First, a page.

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Cirrus Logic Warns of Industry-Wide Foundry Capacity Constraints
Key Apple supplier warns constrained foundry partner may cut it off entirely in favor of better opportunities.
February 2, 2021
Like others in the fabless semiconductor space, Cirrus Logic (CRUS), which makes analog and mixed-signal integrated circuits (ICs), warns the foundries on which it relies may soon become capacity constrained as demand for semiconductors soars. In its latest 10-Q, Cirrus includes a new warning detailing the matter:

“Recently, the semiconductor industry has experienced industry-wide manufacturing capacity constraints. These supply challenges are currently limiting our ability to fully satisfy recent increases in demand for some of our general market products.”

In the filing, Cirrus reveals it typically doesn’t manufacture these items at more than one factory. In addition to concentration risk, Cirrus warns foundry partners may cut it off entirely if capacity might be devoted to other, more lucrative opportunities:

“In some cases, our requirements may represent a small portion of the total production of the third-party suppliers. As a result, we are subject to the risk that a producer will cease production of an older or lower-volume process that it uses to produce our parts. We cannot provide any assurance that our external foundries will continue to devote resources to the production of parts for our products or continue to advance the process design technologies on which the manufacturing of our products are based.”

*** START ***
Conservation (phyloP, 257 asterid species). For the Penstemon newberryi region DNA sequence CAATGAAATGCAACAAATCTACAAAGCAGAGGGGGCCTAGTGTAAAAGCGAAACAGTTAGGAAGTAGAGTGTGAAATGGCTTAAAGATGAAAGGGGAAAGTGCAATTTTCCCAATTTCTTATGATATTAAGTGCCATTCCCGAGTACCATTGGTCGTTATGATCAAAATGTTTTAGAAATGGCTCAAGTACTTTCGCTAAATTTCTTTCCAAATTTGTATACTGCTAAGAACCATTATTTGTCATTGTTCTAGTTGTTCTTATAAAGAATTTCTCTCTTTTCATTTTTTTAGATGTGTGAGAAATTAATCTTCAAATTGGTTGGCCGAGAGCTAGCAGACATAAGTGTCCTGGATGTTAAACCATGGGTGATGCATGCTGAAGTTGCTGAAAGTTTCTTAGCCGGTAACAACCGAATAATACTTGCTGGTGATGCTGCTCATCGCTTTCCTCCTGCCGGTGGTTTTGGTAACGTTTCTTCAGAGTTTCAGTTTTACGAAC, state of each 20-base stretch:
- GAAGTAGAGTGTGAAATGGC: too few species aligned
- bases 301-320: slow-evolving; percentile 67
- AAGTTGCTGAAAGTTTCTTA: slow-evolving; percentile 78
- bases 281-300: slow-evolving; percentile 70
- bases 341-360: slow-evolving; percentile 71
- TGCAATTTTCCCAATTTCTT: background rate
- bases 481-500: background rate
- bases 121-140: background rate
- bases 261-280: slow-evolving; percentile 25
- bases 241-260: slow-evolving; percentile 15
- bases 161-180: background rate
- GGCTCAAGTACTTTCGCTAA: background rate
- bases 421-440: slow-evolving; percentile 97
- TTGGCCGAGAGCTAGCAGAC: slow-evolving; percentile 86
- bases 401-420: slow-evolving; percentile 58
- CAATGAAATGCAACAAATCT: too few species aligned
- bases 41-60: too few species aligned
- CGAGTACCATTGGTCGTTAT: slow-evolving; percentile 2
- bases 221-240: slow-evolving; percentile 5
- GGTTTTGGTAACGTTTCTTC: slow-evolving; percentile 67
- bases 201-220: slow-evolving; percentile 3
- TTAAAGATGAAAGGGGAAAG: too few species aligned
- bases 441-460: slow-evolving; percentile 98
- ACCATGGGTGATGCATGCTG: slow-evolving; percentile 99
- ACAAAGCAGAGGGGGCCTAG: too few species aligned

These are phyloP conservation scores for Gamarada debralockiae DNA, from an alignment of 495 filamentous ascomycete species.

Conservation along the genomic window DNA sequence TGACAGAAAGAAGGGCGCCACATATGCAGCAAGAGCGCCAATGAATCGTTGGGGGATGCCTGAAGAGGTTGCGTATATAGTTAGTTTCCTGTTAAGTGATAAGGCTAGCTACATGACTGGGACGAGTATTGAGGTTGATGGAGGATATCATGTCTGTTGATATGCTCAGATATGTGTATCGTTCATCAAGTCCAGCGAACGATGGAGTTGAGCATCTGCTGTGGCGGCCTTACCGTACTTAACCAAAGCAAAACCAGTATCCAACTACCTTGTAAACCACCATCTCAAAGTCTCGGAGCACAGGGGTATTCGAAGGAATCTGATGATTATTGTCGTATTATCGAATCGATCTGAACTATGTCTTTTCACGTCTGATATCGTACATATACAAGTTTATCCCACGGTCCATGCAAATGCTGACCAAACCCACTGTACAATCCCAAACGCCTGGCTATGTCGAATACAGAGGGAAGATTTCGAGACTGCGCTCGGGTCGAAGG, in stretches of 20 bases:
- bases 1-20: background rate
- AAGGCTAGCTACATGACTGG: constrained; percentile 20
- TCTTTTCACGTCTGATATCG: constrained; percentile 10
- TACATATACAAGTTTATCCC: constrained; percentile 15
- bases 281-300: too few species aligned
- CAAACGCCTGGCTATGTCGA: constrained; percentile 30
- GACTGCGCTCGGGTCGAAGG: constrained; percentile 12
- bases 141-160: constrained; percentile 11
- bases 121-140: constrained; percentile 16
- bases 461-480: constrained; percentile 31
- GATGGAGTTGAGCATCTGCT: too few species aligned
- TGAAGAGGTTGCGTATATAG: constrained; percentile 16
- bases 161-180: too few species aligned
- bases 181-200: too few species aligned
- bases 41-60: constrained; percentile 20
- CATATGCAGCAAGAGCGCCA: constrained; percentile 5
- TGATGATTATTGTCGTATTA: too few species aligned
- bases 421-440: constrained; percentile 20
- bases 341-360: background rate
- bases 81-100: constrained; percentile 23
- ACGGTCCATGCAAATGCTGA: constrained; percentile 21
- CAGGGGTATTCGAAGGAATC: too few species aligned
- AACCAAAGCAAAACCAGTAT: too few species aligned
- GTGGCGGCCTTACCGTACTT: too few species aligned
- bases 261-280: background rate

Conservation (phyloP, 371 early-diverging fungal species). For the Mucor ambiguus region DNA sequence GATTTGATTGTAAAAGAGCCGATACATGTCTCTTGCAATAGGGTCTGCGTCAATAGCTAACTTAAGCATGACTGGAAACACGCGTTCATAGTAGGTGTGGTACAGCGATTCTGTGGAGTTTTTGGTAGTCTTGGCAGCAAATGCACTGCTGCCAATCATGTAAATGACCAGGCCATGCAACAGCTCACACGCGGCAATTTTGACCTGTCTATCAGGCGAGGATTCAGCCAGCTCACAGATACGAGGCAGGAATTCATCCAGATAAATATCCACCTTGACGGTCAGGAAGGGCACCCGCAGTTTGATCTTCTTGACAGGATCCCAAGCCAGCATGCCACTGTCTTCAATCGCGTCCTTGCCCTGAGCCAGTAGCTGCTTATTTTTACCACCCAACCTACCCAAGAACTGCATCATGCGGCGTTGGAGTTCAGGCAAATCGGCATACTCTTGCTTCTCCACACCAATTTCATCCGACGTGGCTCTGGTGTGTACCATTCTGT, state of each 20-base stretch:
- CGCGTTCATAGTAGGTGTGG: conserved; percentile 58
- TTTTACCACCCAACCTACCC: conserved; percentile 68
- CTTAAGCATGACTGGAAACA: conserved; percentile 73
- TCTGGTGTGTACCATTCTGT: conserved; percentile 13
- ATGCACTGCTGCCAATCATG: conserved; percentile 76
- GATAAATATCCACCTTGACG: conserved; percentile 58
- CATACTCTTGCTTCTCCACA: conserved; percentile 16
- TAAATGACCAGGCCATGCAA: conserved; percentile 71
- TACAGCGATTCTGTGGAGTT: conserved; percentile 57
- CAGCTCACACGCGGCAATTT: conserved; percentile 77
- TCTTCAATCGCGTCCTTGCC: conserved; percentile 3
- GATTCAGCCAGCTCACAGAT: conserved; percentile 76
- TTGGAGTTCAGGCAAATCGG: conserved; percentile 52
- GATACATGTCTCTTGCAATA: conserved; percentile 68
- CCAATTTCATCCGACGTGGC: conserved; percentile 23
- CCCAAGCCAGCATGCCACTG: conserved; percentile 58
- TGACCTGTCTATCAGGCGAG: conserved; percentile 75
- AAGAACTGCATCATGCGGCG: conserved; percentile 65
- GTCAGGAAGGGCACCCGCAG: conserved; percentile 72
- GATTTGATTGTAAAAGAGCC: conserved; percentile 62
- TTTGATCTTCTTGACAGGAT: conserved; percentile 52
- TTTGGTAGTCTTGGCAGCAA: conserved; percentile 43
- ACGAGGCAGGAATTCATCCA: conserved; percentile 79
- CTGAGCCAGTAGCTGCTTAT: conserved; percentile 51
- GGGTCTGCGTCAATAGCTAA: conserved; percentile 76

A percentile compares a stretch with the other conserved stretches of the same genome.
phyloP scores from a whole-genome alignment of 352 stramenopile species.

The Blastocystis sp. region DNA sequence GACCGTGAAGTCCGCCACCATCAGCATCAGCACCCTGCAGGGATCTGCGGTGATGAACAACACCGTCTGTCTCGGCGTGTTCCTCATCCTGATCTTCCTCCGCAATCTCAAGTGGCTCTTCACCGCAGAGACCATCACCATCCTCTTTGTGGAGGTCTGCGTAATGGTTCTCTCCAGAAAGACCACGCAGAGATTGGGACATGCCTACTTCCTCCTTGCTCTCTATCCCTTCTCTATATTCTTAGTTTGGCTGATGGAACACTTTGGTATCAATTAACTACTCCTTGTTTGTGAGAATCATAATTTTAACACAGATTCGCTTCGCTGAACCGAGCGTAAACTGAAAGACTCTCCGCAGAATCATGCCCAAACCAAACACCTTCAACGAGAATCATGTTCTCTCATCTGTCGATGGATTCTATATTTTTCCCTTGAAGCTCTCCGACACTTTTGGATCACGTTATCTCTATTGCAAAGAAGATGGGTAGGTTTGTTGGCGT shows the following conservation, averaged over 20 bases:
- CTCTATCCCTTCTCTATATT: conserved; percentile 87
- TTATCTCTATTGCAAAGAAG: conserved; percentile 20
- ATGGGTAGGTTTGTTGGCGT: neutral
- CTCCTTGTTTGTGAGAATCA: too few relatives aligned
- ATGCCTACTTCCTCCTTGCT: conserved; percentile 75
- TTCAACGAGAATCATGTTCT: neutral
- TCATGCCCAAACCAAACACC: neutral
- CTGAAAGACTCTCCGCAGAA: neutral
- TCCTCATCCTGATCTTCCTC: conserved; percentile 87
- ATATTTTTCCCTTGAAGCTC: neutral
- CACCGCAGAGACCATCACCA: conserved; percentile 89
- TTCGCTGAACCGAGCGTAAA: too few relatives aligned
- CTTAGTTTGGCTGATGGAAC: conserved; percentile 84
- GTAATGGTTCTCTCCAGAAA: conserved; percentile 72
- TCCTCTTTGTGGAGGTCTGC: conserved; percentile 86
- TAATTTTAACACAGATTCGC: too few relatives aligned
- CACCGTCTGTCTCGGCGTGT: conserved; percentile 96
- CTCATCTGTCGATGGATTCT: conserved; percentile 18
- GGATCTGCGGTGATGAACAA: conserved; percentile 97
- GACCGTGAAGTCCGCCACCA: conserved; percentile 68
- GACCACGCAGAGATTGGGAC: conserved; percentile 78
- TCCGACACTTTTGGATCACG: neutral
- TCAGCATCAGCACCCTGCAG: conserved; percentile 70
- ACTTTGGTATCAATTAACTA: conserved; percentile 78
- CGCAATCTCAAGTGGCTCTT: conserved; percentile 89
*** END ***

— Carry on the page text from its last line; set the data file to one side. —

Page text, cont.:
Even if it continues receiving supply from foundry partners, Cirrus warns capacity constraints could result in increased prices. Passing along those prices is especially difficult because Cirrus relies on Apple for the majority of its sales. The latest 10-Q reveals Cirrus’ dependence on Apple has increased four hundred basis points in the past quarter:

“We had one end customer, Apple Inc., that purchased through multiple contract manufacturers and represented approximately 87 percent and 83 percent of the Company’s total net sales for the third quarter of fiscal year 2021 and 2020, respectively, and 84 percent and 80 percent for the first nine months of fiscal year 2021 and 2020, respectively.”

Samsung, which accounted for 10% of the company’s sales in the first six months of 2020, no longer represents 10% or more of sales, according to the latest 10-Q.
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